Sissy pulls the covers snugly around my body all the way up to my neck, and I push my arms back through the cocoon.  She smiles down at me, and then suddenly falls to the floor as if something has grabbed her from underneath my bed.  She makes loud strangling sounds and cries for help.

We die laughing.

§

Dad was killed chopping wood two days after Christmas ‘93.  A massive coronary at the age of fifty-six.  He was buried in the family cemetery there alongside the farm.  It was the coldest day of our lives.

It was raining.  Freezing, sleeting, and raining. I sat beside Sissy in front of daddy’s casket. Our friends and family gathered around us, more people than I’d ever seen at any graveside service.  On the way to the cemetery, I looked behind us at the procession. Vehicle after vehicle, I could not see the end.  Cars lined up on both sides of the road, and just kept coming. They hugged the cold off us the best they could. I see all those faces still.

Family and close friends went back to the farmhouse with us.  The Christmas tree was still up, graced with all the decorations mom had collected over the years.  Dad was a quiet man.  It was easy to imagine he was there in a corner of the farmhouse with his stein of coffee and a warm smile to let us know he was content.

We soothed ourselves in the remembering of tender moments. There was the time Sissy and I had a snowball fight and it seemed that snowballs began to fall on us from the sky. It took a while to wise up, but once we did, we snuck around the farmhouse to discover dad had been tossing snowballs over the roof onto us.  The three of us burst into a snow-brawl. There were other times even working the farm and another job away from home that Dad made time to play a little softball with us. Sometimes we fished the lake for bass. I like to think he enjoyed the life he had, although I know Daddy worked himself to death.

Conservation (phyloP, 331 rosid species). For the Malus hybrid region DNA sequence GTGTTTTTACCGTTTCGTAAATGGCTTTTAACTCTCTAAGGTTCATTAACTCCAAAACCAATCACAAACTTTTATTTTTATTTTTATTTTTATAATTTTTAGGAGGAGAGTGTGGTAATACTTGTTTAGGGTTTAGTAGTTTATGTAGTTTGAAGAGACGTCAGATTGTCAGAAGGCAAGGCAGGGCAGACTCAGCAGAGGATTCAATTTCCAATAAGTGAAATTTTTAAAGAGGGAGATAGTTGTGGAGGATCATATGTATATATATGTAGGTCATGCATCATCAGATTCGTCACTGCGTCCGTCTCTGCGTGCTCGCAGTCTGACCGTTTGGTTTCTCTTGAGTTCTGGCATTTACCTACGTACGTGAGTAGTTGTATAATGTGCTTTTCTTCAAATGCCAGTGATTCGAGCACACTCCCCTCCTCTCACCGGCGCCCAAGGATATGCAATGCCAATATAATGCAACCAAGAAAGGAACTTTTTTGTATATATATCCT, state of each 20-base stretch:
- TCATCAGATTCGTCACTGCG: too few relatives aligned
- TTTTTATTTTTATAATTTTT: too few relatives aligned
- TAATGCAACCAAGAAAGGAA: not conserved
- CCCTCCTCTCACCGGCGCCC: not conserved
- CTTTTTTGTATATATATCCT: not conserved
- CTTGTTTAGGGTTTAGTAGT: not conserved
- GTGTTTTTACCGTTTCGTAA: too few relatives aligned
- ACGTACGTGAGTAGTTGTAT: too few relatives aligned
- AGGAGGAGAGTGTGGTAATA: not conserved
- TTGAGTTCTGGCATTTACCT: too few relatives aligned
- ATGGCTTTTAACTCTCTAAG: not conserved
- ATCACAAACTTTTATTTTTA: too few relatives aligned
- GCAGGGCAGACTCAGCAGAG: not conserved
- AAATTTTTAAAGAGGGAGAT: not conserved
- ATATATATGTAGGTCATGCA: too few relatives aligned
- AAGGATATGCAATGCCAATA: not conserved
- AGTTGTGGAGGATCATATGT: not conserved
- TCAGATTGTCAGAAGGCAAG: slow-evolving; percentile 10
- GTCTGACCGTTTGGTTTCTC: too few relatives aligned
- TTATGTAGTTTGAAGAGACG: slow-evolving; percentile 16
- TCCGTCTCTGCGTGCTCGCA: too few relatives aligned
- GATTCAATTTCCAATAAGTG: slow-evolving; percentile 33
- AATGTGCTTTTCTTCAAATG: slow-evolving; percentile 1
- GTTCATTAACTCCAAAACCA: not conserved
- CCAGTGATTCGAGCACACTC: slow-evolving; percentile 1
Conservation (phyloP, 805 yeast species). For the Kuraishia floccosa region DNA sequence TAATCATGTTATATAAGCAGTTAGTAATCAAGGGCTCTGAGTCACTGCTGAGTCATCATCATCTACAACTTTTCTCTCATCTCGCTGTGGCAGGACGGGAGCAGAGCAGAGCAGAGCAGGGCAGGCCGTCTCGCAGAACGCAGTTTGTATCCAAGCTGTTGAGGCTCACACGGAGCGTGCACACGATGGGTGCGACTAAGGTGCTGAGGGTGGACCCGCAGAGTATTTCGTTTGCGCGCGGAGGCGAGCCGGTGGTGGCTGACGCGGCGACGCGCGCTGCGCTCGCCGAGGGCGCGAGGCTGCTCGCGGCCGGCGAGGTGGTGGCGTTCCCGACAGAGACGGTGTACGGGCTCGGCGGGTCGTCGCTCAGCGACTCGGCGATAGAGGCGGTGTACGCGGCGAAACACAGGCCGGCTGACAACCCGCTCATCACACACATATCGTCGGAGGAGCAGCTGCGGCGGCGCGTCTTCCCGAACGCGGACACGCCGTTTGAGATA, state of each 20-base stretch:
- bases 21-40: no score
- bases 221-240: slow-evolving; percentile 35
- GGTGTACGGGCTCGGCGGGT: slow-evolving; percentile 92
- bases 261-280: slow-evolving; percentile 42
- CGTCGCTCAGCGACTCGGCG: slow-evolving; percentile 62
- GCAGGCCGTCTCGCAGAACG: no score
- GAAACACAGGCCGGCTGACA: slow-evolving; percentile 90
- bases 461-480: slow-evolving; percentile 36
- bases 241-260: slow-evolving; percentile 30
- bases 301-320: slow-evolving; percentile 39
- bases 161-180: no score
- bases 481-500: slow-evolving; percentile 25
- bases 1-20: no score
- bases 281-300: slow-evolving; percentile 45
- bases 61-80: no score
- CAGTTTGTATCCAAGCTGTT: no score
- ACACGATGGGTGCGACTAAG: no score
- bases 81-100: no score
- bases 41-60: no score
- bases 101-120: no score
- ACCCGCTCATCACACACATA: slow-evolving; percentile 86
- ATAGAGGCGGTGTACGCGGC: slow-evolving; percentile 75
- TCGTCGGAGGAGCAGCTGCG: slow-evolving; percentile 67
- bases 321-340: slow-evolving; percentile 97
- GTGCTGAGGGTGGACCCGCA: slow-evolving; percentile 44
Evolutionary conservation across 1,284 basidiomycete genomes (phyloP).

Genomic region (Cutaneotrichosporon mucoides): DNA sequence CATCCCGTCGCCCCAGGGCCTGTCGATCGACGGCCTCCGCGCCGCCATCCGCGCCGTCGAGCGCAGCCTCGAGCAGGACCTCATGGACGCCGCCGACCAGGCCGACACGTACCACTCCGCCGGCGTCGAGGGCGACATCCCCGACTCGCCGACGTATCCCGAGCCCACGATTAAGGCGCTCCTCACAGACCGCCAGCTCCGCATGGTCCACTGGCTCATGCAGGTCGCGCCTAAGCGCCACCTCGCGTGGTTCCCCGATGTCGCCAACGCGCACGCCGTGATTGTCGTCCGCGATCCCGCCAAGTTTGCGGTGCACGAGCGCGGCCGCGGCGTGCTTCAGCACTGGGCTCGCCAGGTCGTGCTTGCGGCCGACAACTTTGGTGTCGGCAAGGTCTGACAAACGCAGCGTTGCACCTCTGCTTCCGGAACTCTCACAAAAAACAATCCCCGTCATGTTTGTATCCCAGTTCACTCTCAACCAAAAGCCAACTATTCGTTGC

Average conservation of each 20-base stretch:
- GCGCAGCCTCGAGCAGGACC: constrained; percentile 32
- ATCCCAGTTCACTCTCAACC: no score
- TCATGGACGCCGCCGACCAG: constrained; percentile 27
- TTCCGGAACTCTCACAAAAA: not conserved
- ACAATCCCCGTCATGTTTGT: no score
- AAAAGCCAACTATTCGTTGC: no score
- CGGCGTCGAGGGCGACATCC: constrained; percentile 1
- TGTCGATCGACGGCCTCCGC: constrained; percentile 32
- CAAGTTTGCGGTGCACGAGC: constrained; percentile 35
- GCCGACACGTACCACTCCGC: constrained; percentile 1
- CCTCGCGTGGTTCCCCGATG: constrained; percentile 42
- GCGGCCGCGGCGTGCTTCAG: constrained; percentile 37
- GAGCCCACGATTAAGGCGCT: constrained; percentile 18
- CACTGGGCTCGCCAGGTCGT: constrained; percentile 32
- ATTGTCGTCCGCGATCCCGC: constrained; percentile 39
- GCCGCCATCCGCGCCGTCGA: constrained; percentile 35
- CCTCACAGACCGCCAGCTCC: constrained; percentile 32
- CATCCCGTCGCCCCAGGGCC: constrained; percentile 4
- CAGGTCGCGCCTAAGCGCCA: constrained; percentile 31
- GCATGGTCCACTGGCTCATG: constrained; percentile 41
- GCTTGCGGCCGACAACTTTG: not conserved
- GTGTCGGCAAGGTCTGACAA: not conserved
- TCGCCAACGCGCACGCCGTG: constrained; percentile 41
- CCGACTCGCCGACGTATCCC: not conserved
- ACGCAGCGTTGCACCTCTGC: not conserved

“Hey,” Sissy said, “do you remember the time when you were little, and Dad followed you through the woods to grandmother’s house to cure your fear of the dark?”

“Wait…what?”

“You know. That time I was mad at you for some stupid thing, and told Dad how afraid you were of the dark? Then he made you walk all the way around the lake to grandmother’s house, and back, while he crept through the woods behind you.”

That was him??  I knew something was behind me, I just didn’t think…of Dad.”

“I’m sure you imagined all sorts of monsters. Your crazy head.”  Sissy rolled her eyes.  “But no, it was Dad.”

“I’m glad I didn’t know that. The lesson wouldn’t have taught me anything if I had known he was behind me the whole time. I wouldn’t have been forced to face my fears.”

“Well, you faced them alright. I never had to check inside the closet or under our beds for boogeymen anymore after that.”